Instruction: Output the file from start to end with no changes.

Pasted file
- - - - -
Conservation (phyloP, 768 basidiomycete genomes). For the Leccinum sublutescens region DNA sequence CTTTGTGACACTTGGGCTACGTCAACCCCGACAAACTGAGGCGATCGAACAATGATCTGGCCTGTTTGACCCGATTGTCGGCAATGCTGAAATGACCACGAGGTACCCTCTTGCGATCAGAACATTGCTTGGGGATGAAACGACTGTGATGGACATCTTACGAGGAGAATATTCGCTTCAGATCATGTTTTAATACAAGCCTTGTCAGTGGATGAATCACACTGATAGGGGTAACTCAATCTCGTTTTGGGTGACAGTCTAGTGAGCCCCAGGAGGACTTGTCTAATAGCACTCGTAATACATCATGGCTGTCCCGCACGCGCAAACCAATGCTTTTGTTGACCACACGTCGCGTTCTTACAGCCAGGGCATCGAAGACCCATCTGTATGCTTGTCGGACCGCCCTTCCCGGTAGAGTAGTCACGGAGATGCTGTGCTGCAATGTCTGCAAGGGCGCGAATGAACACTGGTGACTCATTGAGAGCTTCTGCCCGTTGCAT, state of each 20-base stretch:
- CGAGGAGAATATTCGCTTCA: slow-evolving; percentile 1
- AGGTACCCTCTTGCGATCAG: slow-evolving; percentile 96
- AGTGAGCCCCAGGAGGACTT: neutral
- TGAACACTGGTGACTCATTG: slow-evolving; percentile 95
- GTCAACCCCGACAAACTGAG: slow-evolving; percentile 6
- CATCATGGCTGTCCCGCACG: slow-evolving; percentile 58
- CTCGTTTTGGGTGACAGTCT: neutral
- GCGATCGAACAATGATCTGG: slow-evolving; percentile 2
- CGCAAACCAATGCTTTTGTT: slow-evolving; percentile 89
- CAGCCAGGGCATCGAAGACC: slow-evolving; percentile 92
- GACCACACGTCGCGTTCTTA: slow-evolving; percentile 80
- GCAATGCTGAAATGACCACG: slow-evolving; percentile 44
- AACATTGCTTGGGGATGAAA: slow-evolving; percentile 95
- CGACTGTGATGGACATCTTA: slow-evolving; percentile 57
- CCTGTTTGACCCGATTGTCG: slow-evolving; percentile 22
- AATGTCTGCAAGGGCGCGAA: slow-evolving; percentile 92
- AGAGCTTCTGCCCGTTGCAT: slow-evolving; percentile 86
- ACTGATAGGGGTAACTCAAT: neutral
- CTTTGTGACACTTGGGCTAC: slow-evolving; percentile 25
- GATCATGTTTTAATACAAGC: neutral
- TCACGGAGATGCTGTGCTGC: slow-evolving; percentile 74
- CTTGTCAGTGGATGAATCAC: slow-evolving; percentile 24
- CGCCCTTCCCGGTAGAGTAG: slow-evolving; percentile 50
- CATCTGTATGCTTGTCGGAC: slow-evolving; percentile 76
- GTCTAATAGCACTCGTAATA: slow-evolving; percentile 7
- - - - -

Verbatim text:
Conservation (phyloP, 768 basidiomycete genomes). For the Leccinum sublutescens region DNA sequence CTTTGTGACACTTGGGCTACGTCAACCCCGACAAACTGAGGCGATCGAACAATGATCTGGCCTGTTTGACCCGATTGTCGGCAATGCTGAAATGACCACGAGGTACCCTCTTGCGATCAGAACATTGCTTGGGGATGAAACGACTGTGATGGACATCTTACGAGGAGAATATTCGCTTCAGATCATGTTTTAATACAAGCCTTGTCAGTGGATGAATCACACTGATAGGGGTAACTCAATCTCGTTTTGGGTGACAGTCTAGTGAGCCCCAGGAGGACTTGTCTAATAGCACTCGTAATACATCATGGCTGTCCCGCACGCGCAAACCAATGCTTTTGTTGACCACACGTCGCGTTCTTACAGCCAGGGCATCGAAGACCCATCTGTATGCTTGTCGGACCGCCCTTCCCGGTAGAGTAGTCACGGAGATGCTGTGCTGCAATGTCTGCAAGGGCGCGAATGAACACTGGTGACTCATTGAGAGCTTCTGCCCGTTGCAT, state of each 20-base stretch:
- CGAGGAGAATATTCGCTTCA: slow-evolving; percentile 1
- AGGTACCCTCTTGCGATCAG: slow-evolving; percentile 96
- AGTGAGCCCCAGGAGGACTT: neutral
- TGAACACTGGTGACTCATTG: slow-evolving; percentile 95
- GTCAACCCCGACAAACTGAG: slow-evolving; percentile 6
- CATCATGGCTGTCCCGCACG: slow-evolving; percentile 58
- CTCGTTTTGGGTGACAGTCT: neutral
- GCGATCGAACAATGATCTGG: slow-evolving; percentile 2
- CGCAAACCAATGCTTTTGTT: slow-evolving; percentile 89
- CAGCCAGGGCATCGAAGACC: slow-evolving; percentile 92
- GACCACACGTCGCGTTCTTA: slow-evolving; percentile 80
- GCAATGCTGAAATGACCACG: slow-evolving; percentile 44
- AACATTGCTTGGGGATGAAA: slow-evolving; percentile 95
- CGACTGTGATGGACATCTTA: slow-evolving; percentile 57
- CCTGTTTGACCCGATTGTCG: slow-evolving; percentile 22
- AATGTCTGCAAGGGCGCGAA: slow-evolving; percentile 92
- AGAGCTTCTGCCCGTTGCAT: slow-evolving; percentile 86
- ACTGATAGGGGTAACTCAAT: neutral
- CTTTGTGACACTTGGGCTAC: slow-evolving; percentile 25
- GATCATGTTTTAATACAAGC: neutral
- TCACGGAGATGCTGTGCTGC: slow-evolving; percentile 74
- CTTGTCAGTGGATGAATCAC: slow-evolving; percentile 24
- CGCCCTTCCCGGTAGAGTAG: slow-evolving; percentile 50
- CATCTGTATGCTTGTCGGAC: slow-evolving; percentile 76
- GTCTAATAGCACTCGTAATA: slow-evolving; percentile 7